Burnt Review - An interesting look at the inner workings of chefs at high-end restaurants

Built around a strong performance by Bradley Cooper, Burnt is a film aimed at those interested in the inner workings of chefs at high-end restaurant kitchens.

The story follows a gifted, hot-headed, no-it-all U.S. chef, Adam Jones (Cooper), who ruined his life and career with drugs and alcohol. After some recovery, he finds his way to London, where he meets up with his former maître’ D (Bruhl), who has taken over the running of his father’s hotel. After some persuasion, the two agree to work together and begin searching for chefs to recruit to their kitchen. As Jones begins to achieve his goals (to lead his kitchen to Michelin star status), he begins to lose control. Soon he has conflicts with his team, his friends, and even drug dealers.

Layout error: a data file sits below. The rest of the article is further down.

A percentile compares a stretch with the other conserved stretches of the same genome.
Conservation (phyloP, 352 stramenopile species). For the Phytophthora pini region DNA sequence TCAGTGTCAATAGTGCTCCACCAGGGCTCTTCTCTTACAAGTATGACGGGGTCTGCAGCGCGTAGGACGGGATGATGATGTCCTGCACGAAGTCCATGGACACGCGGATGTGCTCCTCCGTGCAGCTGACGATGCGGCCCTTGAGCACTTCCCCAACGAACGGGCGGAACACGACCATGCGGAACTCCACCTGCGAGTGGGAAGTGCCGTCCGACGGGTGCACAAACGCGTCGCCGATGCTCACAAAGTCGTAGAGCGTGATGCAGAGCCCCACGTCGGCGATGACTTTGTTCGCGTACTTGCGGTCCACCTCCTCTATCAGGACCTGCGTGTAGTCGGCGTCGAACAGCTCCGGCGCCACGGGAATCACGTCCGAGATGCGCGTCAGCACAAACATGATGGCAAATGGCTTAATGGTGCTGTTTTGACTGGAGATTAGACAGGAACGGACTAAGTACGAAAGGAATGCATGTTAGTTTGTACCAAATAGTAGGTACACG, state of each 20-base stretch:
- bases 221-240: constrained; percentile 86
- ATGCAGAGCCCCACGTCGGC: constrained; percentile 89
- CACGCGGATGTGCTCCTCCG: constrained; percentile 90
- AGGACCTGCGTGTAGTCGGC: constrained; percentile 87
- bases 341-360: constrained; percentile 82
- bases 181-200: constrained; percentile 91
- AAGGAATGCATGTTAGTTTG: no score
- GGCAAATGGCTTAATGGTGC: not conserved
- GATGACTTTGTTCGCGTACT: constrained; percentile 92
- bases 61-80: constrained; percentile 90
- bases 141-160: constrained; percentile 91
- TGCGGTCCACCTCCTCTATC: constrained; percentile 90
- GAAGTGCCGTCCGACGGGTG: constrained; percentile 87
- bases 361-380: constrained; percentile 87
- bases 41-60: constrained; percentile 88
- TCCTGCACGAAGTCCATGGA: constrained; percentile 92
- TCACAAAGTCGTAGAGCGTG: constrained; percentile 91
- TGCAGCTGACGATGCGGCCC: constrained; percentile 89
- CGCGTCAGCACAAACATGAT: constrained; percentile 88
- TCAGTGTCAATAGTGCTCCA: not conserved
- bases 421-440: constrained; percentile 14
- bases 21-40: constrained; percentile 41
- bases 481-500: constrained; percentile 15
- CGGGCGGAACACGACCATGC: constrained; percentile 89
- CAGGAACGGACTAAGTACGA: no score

As expected, the professional kitchen environment has been depicted accurately and all the food in the film looks mouth-wateringly delicious. The same can be said about the performances from the all-star cast, which includes Bradley Cooper, Sienna Miller, Daniel Brühl, Omar Sy and Emma Thompson – who all deliver. Sadly, there isn’t anything great about the story which seems rather on the bland side. While there are moments when it shines, the majority of the film just doesn’t work well – kind of like milk and meat.

Burnt is primarily a film about food and cooking that tries very hard to be a redemption story. The success of shows like “Master Chef” and “Hell’s Kitchen” have made a film about the subject very appealing. Unfortunately, it just doesn’t work this time. The melodrama is overwrought and overcooked.

Rating: 3 / 5

Starring: Bradley Cooper, Sienna Miller and Daniel Bruhl
Directed by: John Wells
Running time: 1 hour 41 mins
Studio: The Weinstein Company


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